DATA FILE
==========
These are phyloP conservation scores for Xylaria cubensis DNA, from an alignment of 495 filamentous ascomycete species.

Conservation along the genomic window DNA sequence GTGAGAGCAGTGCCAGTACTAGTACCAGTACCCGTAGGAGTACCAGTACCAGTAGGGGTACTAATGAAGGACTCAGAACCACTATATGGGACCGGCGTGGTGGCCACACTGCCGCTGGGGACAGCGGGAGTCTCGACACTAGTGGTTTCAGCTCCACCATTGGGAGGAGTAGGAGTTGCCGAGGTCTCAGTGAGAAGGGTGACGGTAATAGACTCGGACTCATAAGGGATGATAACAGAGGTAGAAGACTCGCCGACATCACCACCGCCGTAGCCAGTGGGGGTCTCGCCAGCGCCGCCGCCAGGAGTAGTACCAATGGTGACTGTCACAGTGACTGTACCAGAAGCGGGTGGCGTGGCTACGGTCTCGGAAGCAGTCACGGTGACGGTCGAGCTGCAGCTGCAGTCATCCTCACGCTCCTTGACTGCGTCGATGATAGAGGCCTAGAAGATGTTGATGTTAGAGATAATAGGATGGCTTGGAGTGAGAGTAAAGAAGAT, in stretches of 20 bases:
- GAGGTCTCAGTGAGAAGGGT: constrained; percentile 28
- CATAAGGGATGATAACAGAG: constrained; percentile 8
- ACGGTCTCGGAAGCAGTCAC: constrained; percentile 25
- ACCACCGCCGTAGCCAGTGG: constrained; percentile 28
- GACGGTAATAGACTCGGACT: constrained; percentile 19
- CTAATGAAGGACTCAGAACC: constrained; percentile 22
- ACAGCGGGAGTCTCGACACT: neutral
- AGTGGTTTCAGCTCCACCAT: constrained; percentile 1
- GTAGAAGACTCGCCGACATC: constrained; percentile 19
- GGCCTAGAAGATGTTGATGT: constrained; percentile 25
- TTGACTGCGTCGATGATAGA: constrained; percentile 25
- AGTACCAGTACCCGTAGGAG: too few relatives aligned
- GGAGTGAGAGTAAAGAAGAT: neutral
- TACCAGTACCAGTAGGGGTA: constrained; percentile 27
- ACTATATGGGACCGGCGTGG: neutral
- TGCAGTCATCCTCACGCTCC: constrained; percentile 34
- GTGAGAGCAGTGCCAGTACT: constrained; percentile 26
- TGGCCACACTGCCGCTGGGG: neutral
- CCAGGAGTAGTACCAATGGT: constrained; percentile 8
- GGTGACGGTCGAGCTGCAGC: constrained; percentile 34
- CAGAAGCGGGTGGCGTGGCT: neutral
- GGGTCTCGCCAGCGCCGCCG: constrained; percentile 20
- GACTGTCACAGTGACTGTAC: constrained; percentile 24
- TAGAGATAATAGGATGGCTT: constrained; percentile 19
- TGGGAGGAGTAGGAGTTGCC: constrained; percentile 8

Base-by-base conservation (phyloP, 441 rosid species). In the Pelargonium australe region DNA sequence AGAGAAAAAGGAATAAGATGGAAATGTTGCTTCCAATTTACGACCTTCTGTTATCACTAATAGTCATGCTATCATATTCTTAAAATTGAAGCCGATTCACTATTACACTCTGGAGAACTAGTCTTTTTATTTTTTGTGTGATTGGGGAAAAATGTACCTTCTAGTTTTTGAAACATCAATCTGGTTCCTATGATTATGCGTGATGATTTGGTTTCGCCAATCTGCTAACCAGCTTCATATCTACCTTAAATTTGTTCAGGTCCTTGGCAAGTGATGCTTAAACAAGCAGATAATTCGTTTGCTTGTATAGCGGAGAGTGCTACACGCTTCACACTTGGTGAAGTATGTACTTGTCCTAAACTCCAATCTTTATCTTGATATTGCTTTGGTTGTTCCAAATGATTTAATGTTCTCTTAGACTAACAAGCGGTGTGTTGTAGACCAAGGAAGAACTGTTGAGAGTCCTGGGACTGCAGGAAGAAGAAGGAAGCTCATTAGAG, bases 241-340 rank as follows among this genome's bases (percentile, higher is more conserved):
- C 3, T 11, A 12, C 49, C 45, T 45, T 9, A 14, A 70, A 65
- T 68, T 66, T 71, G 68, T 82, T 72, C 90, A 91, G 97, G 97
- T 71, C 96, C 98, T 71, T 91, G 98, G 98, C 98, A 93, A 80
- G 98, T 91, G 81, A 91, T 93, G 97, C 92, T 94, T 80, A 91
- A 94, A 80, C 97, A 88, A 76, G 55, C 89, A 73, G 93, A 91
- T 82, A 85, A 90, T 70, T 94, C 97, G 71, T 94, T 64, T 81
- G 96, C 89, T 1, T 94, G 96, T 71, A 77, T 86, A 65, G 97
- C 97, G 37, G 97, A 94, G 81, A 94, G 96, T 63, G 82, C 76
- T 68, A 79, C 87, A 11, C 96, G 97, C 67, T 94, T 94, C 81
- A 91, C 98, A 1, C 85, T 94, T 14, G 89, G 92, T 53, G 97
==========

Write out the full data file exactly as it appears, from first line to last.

These are phyloP conservation scores for Xylaria cubensis DNA, from an alignment of 495 filamentous ascomycete species.

Conservation along the genomic window DNA sequence GTGAGAGCAGTGCCAGTACTAGTACCAGTACCCGTAGGAGTACCAGTACCAGTAGGGGTACTAATGAAGGACTCAGAACCACTATATGGGACCGGCGTGGTGGCCACACTGCCGCTGGGGACAGCGGGAGTCTCGACACTAGTGGTTTCAGCTCCACCATTGGGAGGAGTAGGAGTTGCCGAGGTCTCAGTGAGAAGGGTGACGGTAATAGACTCGGACTCATAAGGGATGATAACAGAGGTAGAAGACTCGCCGACATCACCACCGCCGTAGCCAGTGGGGGTCTCGCCAGCGCCGCCGCCAGGAGTAGTACCAATGGTGACTGTCACAGTGACTGTACCAGAAGCGGGTGGCGTGGCTACGGTCTCGGAAGCAGTCACGGTGACGGTCGAGCTGCAGCTGCAGTCATCCTCACGCTCCTTGACTGCGTCGATGATAGAGGCCTAGAAGATGTTGATGTTAGAGATAATAGGATGGCTTGGAGTGAGAGTAAAGAAGAT, in stretches of 20 bases:
- GAGGTCTCAGTGAGAAGGGT: constrained; percentile 28
- CATAAGGGATGATAACAGAG: constrained; percentile 8
- ACGGTCTCGGAAGCAGTCAC: constrained; percentile 25
- ACCACCGCCGTAGCCAGTGG: constrained; percentile 28
- GACGGTAATAGACTCGGACT: constrained; percentile 19
- CTAATGAAGGACTCAGAACC: constrained; percentile 22
- ACAGCGGGAGTCTCGACACT: neutral
- AGTGGTTTCAGCTCCACCAT: constrained; percentile 1
- GTAGAAGACTCGCCGACATC: constrained; percentile 19
- GGCCTAGAAGATGTTGATGT: constrained; percentile 25
- TTGACTGCGTCGATGATAGA: constrained; percentile 25
- AGTACCAGTACCCGTAGGAG: too few relatives aligned
- GGAGTGAGAGTAAAGAAGAT: neutral
- TACCAGTACCAGTAGGGGTA: constrained; percentile 27
- ACTATATGGGACCGGCGTGG: neutral
- TGCAGTCATCCTCACGCTCC: constrained; percentile 34
- GTGAGAGCAGTGCCAGTACT: constrained; percentile 26
- TGGCCACACTGCCGCTGGGG: neutral
- CCAGGAGTAGTACCAATGGT: constrained; percentile 8
- GGTGACGGTCGAGCTGCAGC: constrained; percentile 34
- CAGAAGCGGGTGGCGTGGCT: neutral
- GGGTCTCGCCAGCGCCGCCG: constrained; percentile 20
- GACTGTCACAGTGACTGTAC: constrained; percentile 24
- TAGAGATAATAGGATGGCTT: constrained; percentile 19
- TGGGAGGAGTAGGAGTTGCC: constrained; percentile 8

Base-by-base conservation (phyloP, 441 rosid species). In the Pelargonium australe region DNA sequence AGAGAAAAAGGAATAAGATGGAAATGTTGCTTCCAATTTACGACCTTCTGTTATCACTAATAGTCATGCTATCATATTCTTAAAATTGAAGCCGATTCACTATTACACTCTGGAGAACTAGTCTTTTTATTTTTTGTGTGATTGGGGAAAAATGTACCTTCTAGTTTTTGAAACATCAATCTGGTTCCTATGATTATGCGTGATGATTTGGTTTCGCCAATCTGCTAACCAGCTTCATATCTACCTTAAATTTGTTCAGGTCCTTGGCAAGTGATGCTTAAACAAGCAGATAATTCGTTTGCTTGTATAGCGGAGAGTGCTACACGCTTCACACTTGGTGAAGTATGTACTTGTCCTAAACTCCAATCTTTATCTTGATATTGCTTTGGTTGTTCCAAATGATTTAATGTTCTCTTAGACTAACAAGCGGTGTGTTGTAGACCAAGGAAGAACTGTTGAGAGTCCTGGGACTGCAGGAAGAAGAAGGAAGCTCATTAGAG, bases 241-340 rank as follows among this genome's bases (percentile, higher is more conserved):
- C 3, T 11, A 12, C 49, C 45, T 45, T 9, A 14, A 70, A 65
- T 68, T 66, T 71, G 68, T 82, T 72, C 90, A 91, G 97, G 97
- T 71, C 96, C 98, T 71, T 91, G 98, G 98, C 98, A 93, A 80
- G 98, T 91, G 81, A 91, T 93, G 97, C 92, T 94, T 80, A 91
- A 94, A 80, C 97, A 88, A 76, G 55, C 89, A 73, G 93, A 91
- T 82, A 85, A 90, T 70, T 94, C 97, G 71, T 94, T 64, T 81
- G 96, C 89, T 1, T 94, G 96, T 71, A 77, T 86, A 65, G 97
- C 97, G 37, G 97, A 94, G 81, A 94, G 96, T 63, G 82, C 76
- T 68, A 79, C 87, A 11, C 96, G 97, C 67, T 94, T 94, C 81
- A 91, C 98, A 1, C 85, T 94, T 14, G 89, G 92, T 53, G 97